Automated Excel Reports With Your Rest API And Basic Knowledge of JavaScript

Iev Strygul
Mar 27 · 5 min read

Recently, I had a task to automate creation of weekly Excel reports. I had a data in a database that was being constantly updated, and a Rest API that allowed me to query this database. In this blog post, I want to share with you a fast and easy solution to do automate excel reporting. All you need is a free Google Sheets account and basic knowledge of JavaScript. If you still do not have a Google sheets account, you can make one right now by following this link.

In my use case, I needed to create a weekly report of the downloads statistics of a number of Jira addons, so I will use it as an example.

To begin, let's create a new table and add a few headers .

Atlassian provides a Rest API that allows to acquire addon's statistics by sending a GET request to the following URL schema https://marketplace.atlassian.com/rest/2/addons/[ADDON_KEY]/distribution. So all we needed to do in our code — is to schedule weekly GET requests, process the data, and place it in the relevant cells in my table.

Navigate to Tools -> Scrip Editor. This is the place where the automation magic will happen.

As already mentioned above, the first thing we want to do, is to receive the data by REST. For this purpose, let's create the following function that takes an addon key as parameter, appends it to the mentioned above URL, does a GET request by this URL, and parses the response as JSON.

function getStats(appKey) {
var url = ‘https://marketplace.atlassian.com/rest/2/addons/' + appKey +’/distribution’;
var response = UrlFetchApp.fetch(url);
return JSON.parse(response.getAs(‘application/json’).getDataAsString());
}

We have the data now. Let's insert it in the right place in our table.

function writeStats(stats, sheetName) {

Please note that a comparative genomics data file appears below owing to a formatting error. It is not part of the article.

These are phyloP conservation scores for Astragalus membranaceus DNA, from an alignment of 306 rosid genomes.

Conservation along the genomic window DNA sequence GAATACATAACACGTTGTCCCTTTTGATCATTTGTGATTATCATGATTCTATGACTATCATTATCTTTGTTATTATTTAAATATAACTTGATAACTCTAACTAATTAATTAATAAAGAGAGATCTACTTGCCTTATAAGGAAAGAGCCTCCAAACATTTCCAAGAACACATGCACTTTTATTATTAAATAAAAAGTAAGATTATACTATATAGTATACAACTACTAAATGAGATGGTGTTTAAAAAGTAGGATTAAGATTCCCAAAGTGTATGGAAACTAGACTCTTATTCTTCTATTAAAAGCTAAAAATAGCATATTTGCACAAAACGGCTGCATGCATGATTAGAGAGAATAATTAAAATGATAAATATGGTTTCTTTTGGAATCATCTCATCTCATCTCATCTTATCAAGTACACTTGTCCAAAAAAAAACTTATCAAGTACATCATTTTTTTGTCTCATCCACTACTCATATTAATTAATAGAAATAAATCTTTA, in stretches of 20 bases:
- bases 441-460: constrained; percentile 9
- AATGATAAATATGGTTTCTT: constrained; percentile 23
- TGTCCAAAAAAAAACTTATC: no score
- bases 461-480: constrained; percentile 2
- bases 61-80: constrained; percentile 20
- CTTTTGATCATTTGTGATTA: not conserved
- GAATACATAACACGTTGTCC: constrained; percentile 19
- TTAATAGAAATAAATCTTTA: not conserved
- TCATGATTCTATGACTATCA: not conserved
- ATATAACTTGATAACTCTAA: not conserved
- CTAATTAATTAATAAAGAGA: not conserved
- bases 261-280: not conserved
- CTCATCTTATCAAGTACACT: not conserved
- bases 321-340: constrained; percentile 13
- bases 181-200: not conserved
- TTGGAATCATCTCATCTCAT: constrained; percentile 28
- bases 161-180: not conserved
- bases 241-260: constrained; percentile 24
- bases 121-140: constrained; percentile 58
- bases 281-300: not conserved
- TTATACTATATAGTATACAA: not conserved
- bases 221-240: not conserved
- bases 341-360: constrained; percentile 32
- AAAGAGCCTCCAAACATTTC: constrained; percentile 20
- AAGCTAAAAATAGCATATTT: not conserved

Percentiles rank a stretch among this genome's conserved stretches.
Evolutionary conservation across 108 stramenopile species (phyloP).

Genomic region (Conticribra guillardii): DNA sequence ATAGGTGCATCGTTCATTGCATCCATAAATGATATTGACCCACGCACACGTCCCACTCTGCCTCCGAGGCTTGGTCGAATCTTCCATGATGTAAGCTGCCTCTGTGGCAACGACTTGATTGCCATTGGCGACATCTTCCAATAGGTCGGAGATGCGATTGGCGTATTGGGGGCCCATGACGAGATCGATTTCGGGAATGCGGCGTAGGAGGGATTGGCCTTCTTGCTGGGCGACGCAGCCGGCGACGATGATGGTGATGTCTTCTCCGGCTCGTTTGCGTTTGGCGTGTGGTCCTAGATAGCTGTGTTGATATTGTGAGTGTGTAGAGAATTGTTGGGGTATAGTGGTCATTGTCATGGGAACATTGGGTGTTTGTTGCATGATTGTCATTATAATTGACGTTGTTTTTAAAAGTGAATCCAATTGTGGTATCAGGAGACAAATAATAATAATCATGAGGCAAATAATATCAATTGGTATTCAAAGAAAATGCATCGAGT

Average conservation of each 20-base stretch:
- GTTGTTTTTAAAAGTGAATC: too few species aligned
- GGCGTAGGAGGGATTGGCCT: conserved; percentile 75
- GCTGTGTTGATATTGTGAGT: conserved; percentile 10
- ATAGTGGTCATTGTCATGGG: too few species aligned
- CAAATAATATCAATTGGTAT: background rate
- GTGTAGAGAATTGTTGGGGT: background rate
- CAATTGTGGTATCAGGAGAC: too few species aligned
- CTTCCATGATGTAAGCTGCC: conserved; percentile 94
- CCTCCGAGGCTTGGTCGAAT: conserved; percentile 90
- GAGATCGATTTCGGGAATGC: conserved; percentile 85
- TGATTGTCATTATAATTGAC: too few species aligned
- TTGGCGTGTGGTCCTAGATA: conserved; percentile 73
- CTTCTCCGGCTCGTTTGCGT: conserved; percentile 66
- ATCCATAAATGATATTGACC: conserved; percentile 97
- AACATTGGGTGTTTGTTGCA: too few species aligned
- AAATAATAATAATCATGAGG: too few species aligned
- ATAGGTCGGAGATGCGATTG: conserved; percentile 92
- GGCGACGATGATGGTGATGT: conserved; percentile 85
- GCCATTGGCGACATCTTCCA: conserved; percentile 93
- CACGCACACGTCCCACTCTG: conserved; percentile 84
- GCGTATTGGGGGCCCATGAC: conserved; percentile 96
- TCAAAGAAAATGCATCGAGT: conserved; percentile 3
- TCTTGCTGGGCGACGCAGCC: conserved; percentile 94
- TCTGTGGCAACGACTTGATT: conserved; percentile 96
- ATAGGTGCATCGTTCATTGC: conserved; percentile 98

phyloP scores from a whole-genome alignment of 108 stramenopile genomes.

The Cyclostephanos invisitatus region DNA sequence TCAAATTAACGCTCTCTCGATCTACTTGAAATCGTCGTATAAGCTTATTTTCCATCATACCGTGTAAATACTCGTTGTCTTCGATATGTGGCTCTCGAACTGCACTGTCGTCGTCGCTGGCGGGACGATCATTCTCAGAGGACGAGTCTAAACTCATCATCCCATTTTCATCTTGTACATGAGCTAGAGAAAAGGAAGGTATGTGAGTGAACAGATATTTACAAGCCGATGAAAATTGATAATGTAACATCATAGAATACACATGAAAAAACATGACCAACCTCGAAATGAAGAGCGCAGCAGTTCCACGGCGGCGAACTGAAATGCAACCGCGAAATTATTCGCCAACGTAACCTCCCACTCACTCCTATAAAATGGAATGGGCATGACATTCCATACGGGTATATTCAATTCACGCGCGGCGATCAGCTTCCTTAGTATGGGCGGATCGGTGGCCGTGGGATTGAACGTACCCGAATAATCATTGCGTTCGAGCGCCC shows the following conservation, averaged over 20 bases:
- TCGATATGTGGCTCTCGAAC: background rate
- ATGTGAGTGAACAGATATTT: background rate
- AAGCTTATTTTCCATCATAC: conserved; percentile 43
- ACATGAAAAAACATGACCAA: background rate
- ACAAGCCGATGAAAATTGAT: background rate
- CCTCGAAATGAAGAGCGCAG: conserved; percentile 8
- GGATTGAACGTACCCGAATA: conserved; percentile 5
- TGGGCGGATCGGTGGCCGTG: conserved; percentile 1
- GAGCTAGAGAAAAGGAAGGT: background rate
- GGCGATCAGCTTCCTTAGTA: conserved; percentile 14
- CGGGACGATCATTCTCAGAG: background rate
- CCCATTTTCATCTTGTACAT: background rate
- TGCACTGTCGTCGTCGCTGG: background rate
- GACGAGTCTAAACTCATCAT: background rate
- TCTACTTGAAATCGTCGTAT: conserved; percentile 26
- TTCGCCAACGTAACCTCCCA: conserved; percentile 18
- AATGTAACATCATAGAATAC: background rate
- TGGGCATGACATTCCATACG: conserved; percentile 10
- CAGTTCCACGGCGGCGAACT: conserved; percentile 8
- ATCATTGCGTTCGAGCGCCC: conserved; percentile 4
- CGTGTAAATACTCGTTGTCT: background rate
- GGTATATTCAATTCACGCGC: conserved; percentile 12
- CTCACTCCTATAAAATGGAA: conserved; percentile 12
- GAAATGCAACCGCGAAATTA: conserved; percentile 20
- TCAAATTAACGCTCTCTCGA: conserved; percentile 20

stats.unshift(new Date());
var sheet1 = SpreadsheetApp.getActive().getSheetByName(sheetName);
var newRow = sheet1.getLastRow() + 1;
var startingColumn = 7;
var height = 1;
var width = stats.length;
var range = sheet1.getRange(newRow, startingColumn, height, width);
range.setValues([stats]);
}

This function takes two parameters: 'stats' — the data that we got from our first function getStats(), and 'sheetName' — the name of the sheet where we want to insert this data. The sheet name could be found in the bottom of your table, it is called 'addons' in my case:

The first line of the function adds the current date to the statistics that we received by Rest:

stats.unshift(new Date());

The next line gets us the sheet object

var sheet1 = SpreadsheetApp.getActive().getSheetByName(sheetName);

In the next piece of code we define the coordinates of the cells of our table where we want to insert the new data

var newRow = sheet1.getLastRow() + 1;
var startingColumn = 7;
var height = 1;
var width = stats.length;

Then, we use these coordinates to get the 'range' of cells in our table, and insert the data.

var range = sheet1.getRange(newRow, startingColumn, height, width);
range.setValues([stats]);

In the next function, fetchDownloadsData(appsKeys) will take an array of addon keys as parameter and just unite the two previous functions to fetch the data from the Rest API and insert it in the table

function fetchDownloadsData(appsKeys) {
var downloadsStats = appsKeys.map(function(appKey){
return getStats(appKey).downloads;
});
writeStats(downloadsStats, ‘downloads’);
}

Now, we can create a main() function where we will define the addon keys as an array of Strings and apply the fetchDownloadsData() function to it.

function main() {
var appKeys = [
'com.exalate.jiranode',
'com.idalko.jira.plugins.igrid',
'tge.cloud',
'com.idalko.pivotgadget'
];
fetchDownloadsData(appKeys);
}

Click on the ‘save’ icon to save the code.

Now, the main() function should appear among the others in the drop down on your panel. Select it and click the triangle 'play' icon to test the result of your work.

If everything goes fine, the data should be appended to your table.

Select the columns and click Insert -> Chart to add a graph. A more detailed explanation on how to create charts in Google Sheets could be found here.

In the end, your document looked like this.

Now, let's add a 'trigger' to automate the execution of the main() function.

In your script window, click this button

It will open a new window where in the bottom right corner you can add a new trigger. Click on it.

It will open a new window where you can configure execution of the main() function according to your needs: hourly, weekly, annually…

Automatization of Excel reports is ready! If you need to get the Excel file on your computer, just click File -> Save as… and select Microsoft Excel.

P.S. If you want to have a look on my implementation, I have created a demo file that you can save and play with.